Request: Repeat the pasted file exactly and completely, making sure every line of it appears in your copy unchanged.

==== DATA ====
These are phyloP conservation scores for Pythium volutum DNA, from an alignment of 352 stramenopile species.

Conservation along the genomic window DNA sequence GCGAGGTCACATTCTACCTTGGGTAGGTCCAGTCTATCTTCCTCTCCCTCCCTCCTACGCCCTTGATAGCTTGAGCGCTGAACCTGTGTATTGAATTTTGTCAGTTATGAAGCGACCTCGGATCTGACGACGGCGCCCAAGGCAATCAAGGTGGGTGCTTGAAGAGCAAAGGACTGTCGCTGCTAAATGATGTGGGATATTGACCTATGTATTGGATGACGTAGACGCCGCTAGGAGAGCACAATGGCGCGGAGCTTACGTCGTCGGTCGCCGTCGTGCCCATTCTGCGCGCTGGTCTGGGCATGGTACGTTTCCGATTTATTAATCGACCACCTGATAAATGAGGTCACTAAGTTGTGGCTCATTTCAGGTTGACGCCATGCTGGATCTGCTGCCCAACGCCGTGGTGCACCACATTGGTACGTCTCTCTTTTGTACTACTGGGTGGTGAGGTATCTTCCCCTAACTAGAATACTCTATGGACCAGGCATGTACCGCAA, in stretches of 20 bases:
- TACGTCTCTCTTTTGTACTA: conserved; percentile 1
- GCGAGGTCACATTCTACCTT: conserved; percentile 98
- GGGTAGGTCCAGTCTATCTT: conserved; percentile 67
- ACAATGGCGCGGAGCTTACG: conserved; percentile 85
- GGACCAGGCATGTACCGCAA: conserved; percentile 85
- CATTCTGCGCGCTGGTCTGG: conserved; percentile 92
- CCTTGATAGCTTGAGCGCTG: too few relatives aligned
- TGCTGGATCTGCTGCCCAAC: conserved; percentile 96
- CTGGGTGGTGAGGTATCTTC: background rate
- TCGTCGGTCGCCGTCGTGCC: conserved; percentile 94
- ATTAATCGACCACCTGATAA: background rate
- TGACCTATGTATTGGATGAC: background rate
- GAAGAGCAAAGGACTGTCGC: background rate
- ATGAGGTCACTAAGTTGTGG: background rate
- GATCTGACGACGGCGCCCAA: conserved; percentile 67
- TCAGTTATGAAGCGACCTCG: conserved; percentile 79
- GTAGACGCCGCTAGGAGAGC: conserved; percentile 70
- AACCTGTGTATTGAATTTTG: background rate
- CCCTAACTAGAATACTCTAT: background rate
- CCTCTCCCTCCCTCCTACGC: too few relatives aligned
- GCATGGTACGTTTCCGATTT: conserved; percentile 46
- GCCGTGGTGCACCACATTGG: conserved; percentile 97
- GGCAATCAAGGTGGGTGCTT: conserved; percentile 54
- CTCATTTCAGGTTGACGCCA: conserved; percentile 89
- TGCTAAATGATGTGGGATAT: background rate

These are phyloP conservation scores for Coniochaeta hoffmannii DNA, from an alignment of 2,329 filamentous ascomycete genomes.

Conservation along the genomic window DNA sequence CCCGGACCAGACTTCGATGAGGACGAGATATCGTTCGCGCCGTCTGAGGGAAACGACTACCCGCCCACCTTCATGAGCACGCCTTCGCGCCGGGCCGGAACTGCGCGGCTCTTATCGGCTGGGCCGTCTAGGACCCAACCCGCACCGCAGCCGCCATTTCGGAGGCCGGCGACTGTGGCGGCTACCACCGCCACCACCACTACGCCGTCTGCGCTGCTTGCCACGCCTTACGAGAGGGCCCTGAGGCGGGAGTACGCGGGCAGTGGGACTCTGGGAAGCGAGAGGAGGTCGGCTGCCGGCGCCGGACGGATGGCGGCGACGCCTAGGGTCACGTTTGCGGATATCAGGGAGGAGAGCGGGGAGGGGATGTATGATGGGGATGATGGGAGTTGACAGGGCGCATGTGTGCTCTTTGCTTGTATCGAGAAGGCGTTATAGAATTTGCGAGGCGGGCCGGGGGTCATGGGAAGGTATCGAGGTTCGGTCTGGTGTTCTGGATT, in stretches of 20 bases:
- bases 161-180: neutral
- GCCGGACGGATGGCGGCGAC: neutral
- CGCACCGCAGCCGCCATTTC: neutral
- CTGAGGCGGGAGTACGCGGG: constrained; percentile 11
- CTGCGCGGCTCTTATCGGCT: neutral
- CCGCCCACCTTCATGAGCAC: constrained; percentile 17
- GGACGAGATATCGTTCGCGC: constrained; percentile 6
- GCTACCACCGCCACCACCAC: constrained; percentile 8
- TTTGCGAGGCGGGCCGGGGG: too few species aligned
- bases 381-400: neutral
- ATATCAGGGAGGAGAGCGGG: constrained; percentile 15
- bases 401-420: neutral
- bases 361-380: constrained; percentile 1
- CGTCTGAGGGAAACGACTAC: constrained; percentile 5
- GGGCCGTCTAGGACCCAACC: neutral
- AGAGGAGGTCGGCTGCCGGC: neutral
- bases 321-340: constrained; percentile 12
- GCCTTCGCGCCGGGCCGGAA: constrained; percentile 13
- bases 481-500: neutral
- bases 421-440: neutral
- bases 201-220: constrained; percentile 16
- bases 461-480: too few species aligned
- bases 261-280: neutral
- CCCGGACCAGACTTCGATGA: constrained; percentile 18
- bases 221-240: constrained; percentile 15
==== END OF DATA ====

These are phyloP conservation scores for Pythium volutum DNA, from an alignment of 352 stramenopile species.

Conservation along the genomic window DNA sequence GCGAGGTCACATTCTACCTTGGGTAGGTCCAGTCTATCTTCCTCTCCCTCCCTCCTACGCCCTTGATAGCTTGAGCGCTGAACCTGTGTATTGAATTTTGTCAGTTATGAAGCGACCTCGGATCTGACGACGGCGCCCAAGGCAATCAAGGTGGGTGCTTGAAGAGCAAAGGACTGTCGCTGCTAAATGATGTGGGATATTGACCTATGTATTGGATGACGTAGACGCCGCTAGGAGAGCACAATGGCGCGGAGCTTACGTCGTCGGTCGCCGTCGTGCCCATTCTGCGCGCTGGTCTGGGCATGGTACGTTTCCGATTTATTAATCGACCACCTGATAAATGAGGTCACTAAGTTGTGGCTCATTTCAGGTTGACGCCATGCTGGATCTGCTGCCCAACGCCGTGGTGCACCACATTGGTACGTCTCTCTTTTGTACTACTGGGTGGTGAGGTATCTTCCCCTAACTAGAATACTCTATGGACCAGGCATGTACCGCAA, in stretches of 20 bases:
- TACGTCTCTCTTTTGTACTA: conserved; percentile 1
- GCGAGGTCACATTCTACCTT: conserved; percentile 98
- GGGTAGGTCCAGTCTATCTT: conserved; percentile 67
- ACAATGGCGCGGAGCTTACG: conserved; percentile 85
- GGACCAGGCATGTACCGCAA: conserved; percentile 85
- CATTCTGCGCGCTGGTCTGG: conserved; percentile 92
- CCTTGATAGCTTGAGCGCTG: too few relatives aligned
- TGCTGGATCTGCTGCCCAAC: conserved; percentile 96
- CTGGGTGGTGAGGTATCTTC: background rate
- TCGTCGGTCGCCGTCGTGCC: conserved; percentile 94
- ATTAATCGACCACCTGATAA: background rate
- TGACCTATGTATTGGATGAC: background rate
- GAAGAGCAAAGGACTGTCGC: background rate
- ATGAGGTCACTAAGTTGTGG: background rate
- GATCTGACGACGGCGCCCAA: conserved; percentile 67
- TCAGTTATGAAGCGACCTCG: conserved; percentile 79
- GTAGACGCCGCTAGGAGAGC: conserved; percentile 70
- AACCTGTGTATTGAATTTTG: background rate
- CCCTAACTAGAATACTCTAT: background rate
- CCTCTCCCTCCCTCCTACGC: too few relatives aligned
- GCATGGTACGTTTCCGATTT: conserved; percentile 46
- GCCGTGGTGCACCACATTGG: conserved; percentile 97
- GGCAATCAAGGTGGGTGCTT: conserved; percentile 54
- CTCATTTCAGGTTGACGCCA: conserved; percentile 89
- TGCTAAATGATGTGGGATAT: background rate

These are phyloP conservation scores for Coniochaeta hoffmannii DNA, from an alignment of 2,329 filamentous ascomycete genomes.

Conservation along the genomic window DNA sequence CCCGGACCAGACTTCGATGAGGACGAGATATCGTTCGCGCCGTCTGAGGGAAACGACTACCCGCCCACCTTCATGAGCACGCCTTCGCGCCGGGCCGGAACTGCGCGGCTCTTATCGGCTGGGCCGTCTAGGACCCAACCCGCACCGCAGCCGCCATTTCGGAGGCCGGCGACTGTGGCGGCTACCACCGCCACCACCACTACGCCGTCTGCGCTGCTTGCCACGCCTTACGAGAGGGCCCTGAGGCGGGAGTACGCGGGCAGTGGGACTCTGGGAAGCGAGAGGAGGTCGGCTGCCGGCGCCGGACGGATGGCGGCGACGCCTAGGGTCACGTTTGCGGATATCAGGGAGGAGAGCGGGGAGGGGATGTATGATGGGGATGATGGGAGTTGACAGGGCGCATGTGTGCTCTTTGCTTGTATCGAGAAGGCGTTATAGAATTTGCGAGGCGGGCCGGGGGTCATGGGAAGGTATCGAGGTTCGGTCTGGTGTTCTGGATT, in stretches of 20 bases:
- bases 161-180: neutral
- GCCGGACGGATGGCGGCGAC: neutral
- CGCACCGCAGCCGCCATTTC: neutral
- CTGAGGCGGGAGTACGCGGG: constrained; percentile 11
- CTGCGCGGCTCTTATCGGCT: neutral
- CCGCCCACCTTCATGAGCAC: constrained; percentile 17
- GGACGAGATATCGTTCGCGC: constrained; percentile 6
- GCTACCACCGCCACCACCAC: constrained; percentile 8
- TTTGCGAGGCGGGCCGGGGG: too few species aligned
- bases 381-400: neutral
- ATATCAGGGAGGAGAGCGGG: constrained; percentile 15
- bases 401-420: neutral
- bases 361-380: constrained; percentile 1
- CGTCTGAGGGAAACGACTAC: constrained; percentile 5
- GGGCCGTCTAGGACCCAACC: neutral
- AGAGGAGGTCGGCTGCCGGC: neutral
- bases 321-340: constrained; percentile 12
- GCCTTCGCGCCGGGCCGGAA: constrained; percentile 13
- bases 481-500: neutral
- bases 421-440: neutral
- bases 201-220: constrained; percentile 16
- bases 461-480: too few species aligned
- bases 261-280: neutral
- CCCGGACCAGACTTCGATGA: constrained; percentile 18
- bases 221-240: constrained; percentile 15